“I communicate openly and directly, and my therapeutic style is warm, flexible, accepting, and playful.”
What was your path to becoming a therapist?
I was drawn to psychology at a young age and earned a bachelor's of science in psychology. Psychotherapy was aligned with my interest in human behavior and my desire to help others. As an undergraduate psychology student, I was a research assistant for a behaviorist study on OCD. I worked in a variety of settings, including hospitals, outpatient mental health centers, and private group practices with populations of all demographic combinations. I have several years of experience as an independent psychotherapist and working as a clinical supervisor of psychotherapists. I have also been a mental health program director. I am a certified field instructor and experienced in providing clinical training to graduate student interns.
What should someone know about working with you?
I communicate openly and directly, and my therapeutic style is warm, flexible, accepting, and playful. I will support you and also gently challenge you. I bring to my work inherent respect for each client’s unique experience, going beyond evaluating symptoms to considering how the individual client has functioned, and often creatively adapted, to a set of circumstances. I utilize an integrative and interpersonal approach to therapy. In our treatment, you will learn techniques to cope with and control symptoms, develop self-awareness, and employ new, healthier patterns and behaviors. The therapeutic relationship is an alliance that provides a foundation for growth. Together, we will build a safe, restorative space that fosters your healing and recovery. In the initial session, I am interested in learning about you, getting a picture of who you are and what brings you to therapy. We will address your concerns and talk about how I can help.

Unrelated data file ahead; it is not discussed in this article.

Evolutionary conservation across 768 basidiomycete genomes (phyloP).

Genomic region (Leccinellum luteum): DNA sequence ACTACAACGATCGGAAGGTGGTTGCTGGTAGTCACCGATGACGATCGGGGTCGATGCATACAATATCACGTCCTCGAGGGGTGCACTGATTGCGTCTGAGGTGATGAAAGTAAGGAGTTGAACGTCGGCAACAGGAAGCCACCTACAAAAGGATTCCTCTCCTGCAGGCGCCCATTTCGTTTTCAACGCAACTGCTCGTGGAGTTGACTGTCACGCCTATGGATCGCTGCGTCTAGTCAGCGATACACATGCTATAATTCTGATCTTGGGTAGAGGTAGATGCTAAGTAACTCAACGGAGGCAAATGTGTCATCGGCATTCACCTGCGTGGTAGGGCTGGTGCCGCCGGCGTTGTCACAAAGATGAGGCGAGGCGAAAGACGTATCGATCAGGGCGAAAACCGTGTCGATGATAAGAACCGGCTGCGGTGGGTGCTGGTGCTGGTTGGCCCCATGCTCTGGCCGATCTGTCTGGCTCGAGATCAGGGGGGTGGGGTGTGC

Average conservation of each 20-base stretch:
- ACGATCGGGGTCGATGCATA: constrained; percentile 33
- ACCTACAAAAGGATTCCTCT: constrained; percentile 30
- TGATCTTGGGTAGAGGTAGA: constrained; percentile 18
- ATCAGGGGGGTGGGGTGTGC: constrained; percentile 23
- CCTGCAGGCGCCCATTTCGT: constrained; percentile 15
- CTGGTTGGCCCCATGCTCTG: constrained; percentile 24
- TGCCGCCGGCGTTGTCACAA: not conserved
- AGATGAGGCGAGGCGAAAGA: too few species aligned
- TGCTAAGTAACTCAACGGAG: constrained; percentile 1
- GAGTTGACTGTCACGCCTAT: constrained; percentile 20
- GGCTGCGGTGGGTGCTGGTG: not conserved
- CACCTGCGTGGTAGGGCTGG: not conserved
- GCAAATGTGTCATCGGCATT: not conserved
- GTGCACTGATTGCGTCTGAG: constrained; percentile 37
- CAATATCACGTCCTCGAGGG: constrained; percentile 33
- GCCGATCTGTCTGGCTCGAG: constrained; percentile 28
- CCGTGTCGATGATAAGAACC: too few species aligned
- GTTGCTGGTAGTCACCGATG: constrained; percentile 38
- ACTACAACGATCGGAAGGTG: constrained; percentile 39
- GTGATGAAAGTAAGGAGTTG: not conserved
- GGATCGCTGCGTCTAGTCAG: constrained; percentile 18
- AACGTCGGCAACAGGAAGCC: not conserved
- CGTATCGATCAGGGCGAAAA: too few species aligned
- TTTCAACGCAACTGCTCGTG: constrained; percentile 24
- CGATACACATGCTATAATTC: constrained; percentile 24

What do you do to continue learning and building competencies as a provider?
As a therapist, I subscribe to lifelong education and feel passionate about it. I devote time to deepening my knowledge and staying current on new developments in my field by attending formal continuing education courses and regularly reading clinical literature. I participate in many clinical courses each year.
How do your core values shape your approach to therapy?
I believe we are most content when we live authentically and freely. I provide my clients with the support that they need to become self-possessed and in control of their lives. I also think self-love is essential for mental wellness, and I help clients improve their relationship with themselves. I think one of my strengths is my capacity to connect with clients of all cultural backgrounds. As a first-generation American who grew up in New York City and has traveled around the world, I have a deep respect for and interest in each client’s unique cultural experiences and norms. While I believe that there is more that unites us than separates us, I am mindful of culture and personal preference in my practice. I do not presume that clients must fit into one mold based on one ideology.
What are you most excited about within the evolving mental health landscape?
I am most excited about the inclusion of pets in the healing process; admittedly, I am generally excited about animals period. Empirical research is substantiated by partiality and has shown that being with animals for 30 minutes decreases blood pressure, alleviates anxiety, and is helpful for those with a range of mental health disorders, including anxiety, depression, and difficulties associated with trauma. Specially-trained dogs have been instrumental in helping individuals with PTSD and trauma histories learn to trust and feel safe again and depressed clients often find purpose again due to relationships with pets. Residential treatment facilities across the country have incorporated equine therapy and therapy dogs into their treatment paradigm for this reason. I am also excited about the integration of somatic experiences and the mind-body connection into clinical practice.
“I also think self-love is essential for mental wellness, and I help clients improve their relationship with themselves.”